The director Suman Mukhopadhyay is one of India's most accomplished young makers of serious theatre and cinema. His first film Herbert (2006) won much critical acclaim and is to be screened at the Museum of Modern Art in New York from December 11 to 17, 2008.

Location: Room 707, International Affairs Building, 420 West 118th Street

Thursday, December 4 Brown Bag
Democratic Revolution in an Islamic State: The Maldives
A talk by Dr. Scott Morrison

In October, for the first time history, the Indian Ocean archipelago nation of Maldives conducted competitive multi-party elections. The result was the ouster of its thirty-year President by a former political prisoner. Scott Morrison will introduce the Republic of Maldives and the history of the democratic movement that culminated in an apparent democratic transition in his self styled Sunni Islamic state.

Scott Morrison received his Ph.D in political science at Columbia in 2004. He spent 2007-2008 in the Maldives as a lecturer in the Faculty of Sharia’ah and Law at the Maldives College of Higher Education. He is currently teaching “Middle Easter Cultures” at NYU and researching Ziya Gokalp, a founding ideologue of modern Turkey.

Co-sponsored by Middle East Institute

Date: Thursday, 4th December 2008, 12:30pm-2pm
Location: Room 1118, International Affairs Building, 420 West 118th Street

Thursday, December 11 A Conversation about Mumbai
The Southern Asian Institute will host an informal discussion about the recent events in Mumbai. Columbia student Aarti Singh and Bholenath Vishwakarma (Columbia 2008) and will begin the conversation with brief remarks, followed by an open discussion with audience members. Refreshments will be served.

Time: 12:30pm – 2:00pm
Location: Room 1134 International Affairs Building, 420 West 118th Street

Thursday, December 11 Lecture
"Crossing Caste lines: Global Modernity and the Cosmopolitan Dalit Identity"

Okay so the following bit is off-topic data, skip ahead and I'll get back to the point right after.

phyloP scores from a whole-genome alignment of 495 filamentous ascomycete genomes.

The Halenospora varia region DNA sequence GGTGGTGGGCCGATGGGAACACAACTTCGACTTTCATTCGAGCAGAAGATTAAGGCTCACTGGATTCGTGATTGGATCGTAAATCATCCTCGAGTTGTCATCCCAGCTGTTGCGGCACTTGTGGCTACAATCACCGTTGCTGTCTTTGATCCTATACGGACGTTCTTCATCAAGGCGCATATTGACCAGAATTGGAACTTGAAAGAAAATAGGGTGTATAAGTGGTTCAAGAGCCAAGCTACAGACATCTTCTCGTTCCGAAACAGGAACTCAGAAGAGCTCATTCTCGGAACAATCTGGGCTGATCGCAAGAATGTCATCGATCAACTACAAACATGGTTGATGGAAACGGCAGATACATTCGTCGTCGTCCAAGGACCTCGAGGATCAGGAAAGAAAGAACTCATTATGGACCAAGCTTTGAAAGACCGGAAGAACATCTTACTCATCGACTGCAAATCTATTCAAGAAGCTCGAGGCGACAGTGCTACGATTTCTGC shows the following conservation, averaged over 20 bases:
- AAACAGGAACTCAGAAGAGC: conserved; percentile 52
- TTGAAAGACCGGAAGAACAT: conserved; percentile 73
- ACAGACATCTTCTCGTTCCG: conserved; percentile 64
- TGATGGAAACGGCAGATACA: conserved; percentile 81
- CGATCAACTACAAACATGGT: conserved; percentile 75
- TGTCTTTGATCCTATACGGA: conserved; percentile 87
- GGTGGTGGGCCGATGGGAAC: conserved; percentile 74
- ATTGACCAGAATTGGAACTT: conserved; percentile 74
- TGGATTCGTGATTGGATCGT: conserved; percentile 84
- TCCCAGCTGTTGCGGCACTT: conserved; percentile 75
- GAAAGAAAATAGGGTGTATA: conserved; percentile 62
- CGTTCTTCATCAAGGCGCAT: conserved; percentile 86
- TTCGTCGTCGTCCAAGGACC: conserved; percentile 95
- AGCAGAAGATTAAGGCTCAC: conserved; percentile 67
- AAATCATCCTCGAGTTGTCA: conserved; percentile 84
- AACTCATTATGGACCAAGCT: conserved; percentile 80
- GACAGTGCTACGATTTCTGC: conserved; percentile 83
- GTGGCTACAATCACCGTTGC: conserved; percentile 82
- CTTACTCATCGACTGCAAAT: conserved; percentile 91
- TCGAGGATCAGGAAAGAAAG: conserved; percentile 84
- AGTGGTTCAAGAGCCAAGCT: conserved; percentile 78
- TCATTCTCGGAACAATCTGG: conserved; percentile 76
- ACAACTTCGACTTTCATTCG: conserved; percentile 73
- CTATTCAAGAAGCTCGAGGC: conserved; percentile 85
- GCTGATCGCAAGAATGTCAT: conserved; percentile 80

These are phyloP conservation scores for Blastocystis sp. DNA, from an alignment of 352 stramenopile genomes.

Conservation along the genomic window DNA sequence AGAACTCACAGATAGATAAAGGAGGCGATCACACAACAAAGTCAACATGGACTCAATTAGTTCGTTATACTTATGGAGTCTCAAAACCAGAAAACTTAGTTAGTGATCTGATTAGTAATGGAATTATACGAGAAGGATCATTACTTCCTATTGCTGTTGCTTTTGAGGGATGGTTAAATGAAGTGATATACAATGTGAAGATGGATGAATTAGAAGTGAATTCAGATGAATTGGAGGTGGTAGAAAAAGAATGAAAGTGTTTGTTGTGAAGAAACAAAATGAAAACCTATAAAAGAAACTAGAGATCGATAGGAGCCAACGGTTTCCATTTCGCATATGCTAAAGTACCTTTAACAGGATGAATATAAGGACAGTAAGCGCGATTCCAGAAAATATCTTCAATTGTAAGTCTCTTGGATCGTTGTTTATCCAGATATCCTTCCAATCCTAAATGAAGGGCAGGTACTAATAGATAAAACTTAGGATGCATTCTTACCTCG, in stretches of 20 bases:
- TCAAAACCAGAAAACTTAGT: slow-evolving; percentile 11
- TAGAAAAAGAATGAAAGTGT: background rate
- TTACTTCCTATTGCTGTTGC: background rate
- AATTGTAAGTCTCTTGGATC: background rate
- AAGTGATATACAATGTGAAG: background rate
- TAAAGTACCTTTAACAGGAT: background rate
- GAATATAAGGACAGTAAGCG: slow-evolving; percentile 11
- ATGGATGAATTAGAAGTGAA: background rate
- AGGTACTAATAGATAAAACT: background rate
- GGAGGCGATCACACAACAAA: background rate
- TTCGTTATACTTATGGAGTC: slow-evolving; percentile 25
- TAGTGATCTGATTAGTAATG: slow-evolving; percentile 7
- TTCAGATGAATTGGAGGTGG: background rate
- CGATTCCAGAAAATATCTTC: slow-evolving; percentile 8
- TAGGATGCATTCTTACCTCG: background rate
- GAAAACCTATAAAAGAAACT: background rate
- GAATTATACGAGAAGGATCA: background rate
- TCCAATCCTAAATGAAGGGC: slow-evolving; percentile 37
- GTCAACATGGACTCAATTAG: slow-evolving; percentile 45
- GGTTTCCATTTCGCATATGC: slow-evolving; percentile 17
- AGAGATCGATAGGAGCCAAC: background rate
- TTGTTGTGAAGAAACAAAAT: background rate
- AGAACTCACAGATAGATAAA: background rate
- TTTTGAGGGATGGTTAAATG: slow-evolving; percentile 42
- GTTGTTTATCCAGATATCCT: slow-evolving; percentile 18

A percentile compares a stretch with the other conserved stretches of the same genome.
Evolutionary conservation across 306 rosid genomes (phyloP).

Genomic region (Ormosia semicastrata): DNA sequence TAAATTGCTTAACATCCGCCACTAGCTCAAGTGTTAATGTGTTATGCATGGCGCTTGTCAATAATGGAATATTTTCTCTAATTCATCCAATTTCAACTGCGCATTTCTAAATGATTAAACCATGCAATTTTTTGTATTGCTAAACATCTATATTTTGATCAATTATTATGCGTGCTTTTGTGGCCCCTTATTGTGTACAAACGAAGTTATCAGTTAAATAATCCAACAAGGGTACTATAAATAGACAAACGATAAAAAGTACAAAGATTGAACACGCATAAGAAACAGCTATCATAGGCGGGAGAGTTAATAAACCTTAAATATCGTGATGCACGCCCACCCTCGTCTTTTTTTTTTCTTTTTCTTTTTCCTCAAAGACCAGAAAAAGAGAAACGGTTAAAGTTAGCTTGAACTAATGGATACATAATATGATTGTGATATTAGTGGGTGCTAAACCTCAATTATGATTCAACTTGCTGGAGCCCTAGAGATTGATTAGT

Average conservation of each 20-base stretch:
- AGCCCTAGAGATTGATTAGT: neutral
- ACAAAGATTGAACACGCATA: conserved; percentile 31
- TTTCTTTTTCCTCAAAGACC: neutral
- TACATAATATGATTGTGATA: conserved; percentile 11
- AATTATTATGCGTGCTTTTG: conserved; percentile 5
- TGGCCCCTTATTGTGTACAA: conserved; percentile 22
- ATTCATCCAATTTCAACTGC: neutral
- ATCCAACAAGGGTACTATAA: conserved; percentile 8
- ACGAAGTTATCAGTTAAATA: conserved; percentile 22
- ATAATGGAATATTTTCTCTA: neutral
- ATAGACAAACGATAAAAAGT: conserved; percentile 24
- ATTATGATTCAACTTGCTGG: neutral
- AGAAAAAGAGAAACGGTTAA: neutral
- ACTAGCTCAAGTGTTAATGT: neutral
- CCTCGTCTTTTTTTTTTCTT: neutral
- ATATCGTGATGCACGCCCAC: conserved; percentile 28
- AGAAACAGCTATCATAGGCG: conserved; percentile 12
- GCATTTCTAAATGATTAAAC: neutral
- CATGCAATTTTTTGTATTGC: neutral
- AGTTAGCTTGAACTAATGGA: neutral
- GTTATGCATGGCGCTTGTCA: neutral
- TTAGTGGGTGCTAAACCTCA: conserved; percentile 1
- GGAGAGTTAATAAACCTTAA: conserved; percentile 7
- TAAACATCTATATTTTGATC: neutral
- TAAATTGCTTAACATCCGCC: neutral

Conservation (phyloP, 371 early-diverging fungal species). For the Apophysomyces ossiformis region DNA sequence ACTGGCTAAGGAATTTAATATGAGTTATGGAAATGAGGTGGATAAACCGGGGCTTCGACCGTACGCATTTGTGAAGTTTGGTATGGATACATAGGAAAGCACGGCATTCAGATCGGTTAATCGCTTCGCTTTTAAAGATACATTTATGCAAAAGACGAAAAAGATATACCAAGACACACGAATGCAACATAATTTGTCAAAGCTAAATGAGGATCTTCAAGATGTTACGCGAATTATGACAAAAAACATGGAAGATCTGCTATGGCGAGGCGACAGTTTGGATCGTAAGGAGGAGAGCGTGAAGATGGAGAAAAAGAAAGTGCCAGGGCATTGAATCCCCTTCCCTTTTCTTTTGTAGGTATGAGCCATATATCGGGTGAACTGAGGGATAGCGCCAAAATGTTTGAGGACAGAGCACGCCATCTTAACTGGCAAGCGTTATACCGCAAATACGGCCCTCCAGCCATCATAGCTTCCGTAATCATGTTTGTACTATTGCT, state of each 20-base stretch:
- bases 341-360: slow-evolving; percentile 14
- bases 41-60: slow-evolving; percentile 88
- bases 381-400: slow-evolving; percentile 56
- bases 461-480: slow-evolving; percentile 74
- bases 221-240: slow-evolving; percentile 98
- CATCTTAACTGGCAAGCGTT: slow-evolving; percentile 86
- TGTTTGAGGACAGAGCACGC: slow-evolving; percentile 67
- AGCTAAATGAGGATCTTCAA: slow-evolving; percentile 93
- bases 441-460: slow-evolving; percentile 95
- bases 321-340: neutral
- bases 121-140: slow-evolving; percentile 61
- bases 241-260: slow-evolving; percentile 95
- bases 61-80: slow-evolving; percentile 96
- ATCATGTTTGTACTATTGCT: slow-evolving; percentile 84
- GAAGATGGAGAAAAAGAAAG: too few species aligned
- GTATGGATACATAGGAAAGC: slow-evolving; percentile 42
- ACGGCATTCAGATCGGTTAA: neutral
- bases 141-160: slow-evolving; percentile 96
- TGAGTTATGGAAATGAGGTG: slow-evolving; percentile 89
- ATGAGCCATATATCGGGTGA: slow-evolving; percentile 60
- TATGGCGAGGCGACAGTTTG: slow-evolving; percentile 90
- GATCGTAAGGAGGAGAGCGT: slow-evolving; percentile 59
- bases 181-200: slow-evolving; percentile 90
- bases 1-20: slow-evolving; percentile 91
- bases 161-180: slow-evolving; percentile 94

A talk by Dr. K. Satyanarayana

PAPER ABSTRACT: Does Narendra Jadhav's Outcaste represent the dalit perspective on globalisation? I have tried to demonstrate in this paper how the discourse of globalisation relocates the project of modernity in a different spatiality and in new discourses of power. I have examined Jadhav's recently published memoir /Outcaste/ ( popular and widely discussed in the US), a text that idealizes global citizenship. Locating himself in the new global space, Jadhav, a dalit bureaucrat and an economist, replays the tradition-modernity dichotomy. He reifies caste identities as untouchable identities and locates them in the domain of a backward and oppressive "tradition." While Dalit writers critique the projects of national modernity (of both the nationalist and the Left varieties), Jadhav celebrates a new global identity. I call it a cosmopolitan Dalit identity. Contextualising this new identity in the period of the new global discourses of human rights and caste, I argue that this new global identity, mediated through the institutions of global society, undermines contemporary Dalit engagement with modernity in the village and the nation-state and too quickly reproduces the city and the global space as emancipatory spaces. Jadhav's desire to fashion a new global identity reinforces the colonial view of Indian society (read "village India") as backward and the global society (read "American society") as modern. The cosmopolitan identity, therefore, is euro-centric and elitist. I further suggest that Jadhav's view of global modernity represents a "conservative" position and that the Dalit engagement with global forms of modernity is diverse and very different.

K. Satyanarayana is a lecturer at The English and Foreign Languages University in Hyderabad.

Time: 6:00pm - 7:30pm
Location: Room 1134, International Affairs Building, 420 West 118th Street